The huge stack of challenged ballots in the U.S. Senate recount shrank more Tuesday, as Sen. Norm Coleman's campaign withdrew another 475 challenges to match those recently pulled back by Al Franken's campaign.

"We've gotten a positive gesture on the part of the Franken campaign and we want to respond in kind," said Fritz Knaak, the Coleman campaign's lead recount attorney.

Each campaign now has withdrawn more than 1,000 challenged ballots, leaving about 4,500 challenges for the state Canvassing Board to review next week and possibly award to the nearly deadlocked candidates.

Meanwhile Tuesday, counties continued to separate validly rejected absentee ballots from those that were rejected mistakenly or for reasons not specified in law. Sixty-eight counties, along with 14 cities in Hennepin County, have volunteered to sort the ballots.

Few of the ballots were found to have been rejected in error. In Clay County, 21 of 166 rejected absentee ballots were improperly turned down; in Beltrami County it was six out of 100, and in Lyon County it was two out of 52.

County officials said they refused to open and count the rejected ballots, as the Franken campaign asked them to do last week. "We have no authority to do that," said Lori Johnson, Clay County auditor-treasurer in Moorhead. "If the Canvassing Board told us to do it, or a court order, we'll do it."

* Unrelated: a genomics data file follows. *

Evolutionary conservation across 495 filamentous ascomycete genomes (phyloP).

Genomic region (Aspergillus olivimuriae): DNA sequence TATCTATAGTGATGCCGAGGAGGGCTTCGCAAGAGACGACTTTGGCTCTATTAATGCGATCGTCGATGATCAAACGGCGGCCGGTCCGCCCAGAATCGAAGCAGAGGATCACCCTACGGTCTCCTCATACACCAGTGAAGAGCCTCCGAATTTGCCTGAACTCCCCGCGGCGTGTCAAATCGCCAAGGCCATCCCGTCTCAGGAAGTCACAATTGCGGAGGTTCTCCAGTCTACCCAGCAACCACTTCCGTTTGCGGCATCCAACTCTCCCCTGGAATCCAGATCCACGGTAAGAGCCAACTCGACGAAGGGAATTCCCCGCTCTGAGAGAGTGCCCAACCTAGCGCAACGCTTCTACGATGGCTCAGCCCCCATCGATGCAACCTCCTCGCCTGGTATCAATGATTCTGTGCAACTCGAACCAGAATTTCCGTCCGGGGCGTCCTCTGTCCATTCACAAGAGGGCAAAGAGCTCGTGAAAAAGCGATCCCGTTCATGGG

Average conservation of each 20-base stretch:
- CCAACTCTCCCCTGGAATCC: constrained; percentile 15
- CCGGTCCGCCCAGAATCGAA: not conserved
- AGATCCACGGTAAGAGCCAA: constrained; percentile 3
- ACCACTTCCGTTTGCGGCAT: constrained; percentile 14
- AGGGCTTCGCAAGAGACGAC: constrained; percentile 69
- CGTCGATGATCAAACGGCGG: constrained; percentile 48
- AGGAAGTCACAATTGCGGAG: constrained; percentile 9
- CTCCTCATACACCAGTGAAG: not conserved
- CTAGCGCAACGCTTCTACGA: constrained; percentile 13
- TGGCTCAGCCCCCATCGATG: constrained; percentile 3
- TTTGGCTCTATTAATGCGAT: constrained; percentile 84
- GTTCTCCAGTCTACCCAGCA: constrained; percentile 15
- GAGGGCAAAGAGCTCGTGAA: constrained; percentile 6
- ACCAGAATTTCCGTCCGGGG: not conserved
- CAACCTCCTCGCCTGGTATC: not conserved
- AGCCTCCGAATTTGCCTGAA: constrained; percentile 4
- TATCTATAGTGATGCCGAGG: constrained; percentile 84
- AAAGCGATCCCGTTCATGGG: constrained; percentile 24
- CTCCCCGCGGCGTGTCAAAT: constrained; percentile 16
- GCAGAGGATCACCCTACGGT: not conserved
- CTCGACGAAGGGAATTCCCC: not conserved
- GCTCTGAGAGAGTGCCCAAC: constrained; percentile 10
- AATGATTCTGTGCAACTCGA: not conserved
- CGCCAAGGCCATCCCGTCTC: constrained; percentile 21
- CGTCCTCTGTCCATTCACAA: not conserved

Margins and missing ballots

When counties finished their recounting last week, Coleman held a 192-vote advantage over Franken, not including the more than 6,000 ballot challenges originally filed, according to Star Tribune calculations.

On Tuesday, Marc Elias, the lead recount attorney for Franken, sharply criticized the 192-vote margin reported by the newspaper as inaccurate at best and misleading at worst.

"It assumes that every single challenge will be upheld by the Canvassing Board. ... Whatever the number is, it isn't 192," he said.

The Star Tribune responded Tuesday that it makes no assumption about the eventual outcome of the challenged ballots. The paper's count shows the margin between the candidates in the ballots that have been recounted, and separately lists the number of ballots challenged by each candidate.

The Franken campaign says their candidate is four votes ahead of Coleman, based on the premise that every ballot challenged by both campaigns will fail. Experts say that, in the end, most of them do.

Elias also chided the Coleman campaign for suggesting that the 133 ballots said to be missing from a Minneapolis precinct are not, in fact, missing. If the ballots can't be located, it will be up to the state Canvassing Board whether to use the Election Day results in their place.

The ballots are important to the Franken campaign because the DFLer won by a significant margin in Minneapolis. Knaak said he was undecided as to whether the Election Day tally should be used in lieu of the actual ballots.

Knaak last week said he expected to meet with Elias about further eliminating challenged ballots, but Tuesday neither man would say when such a meeting will take place. 

Kevin Duchschere • 651-292-0164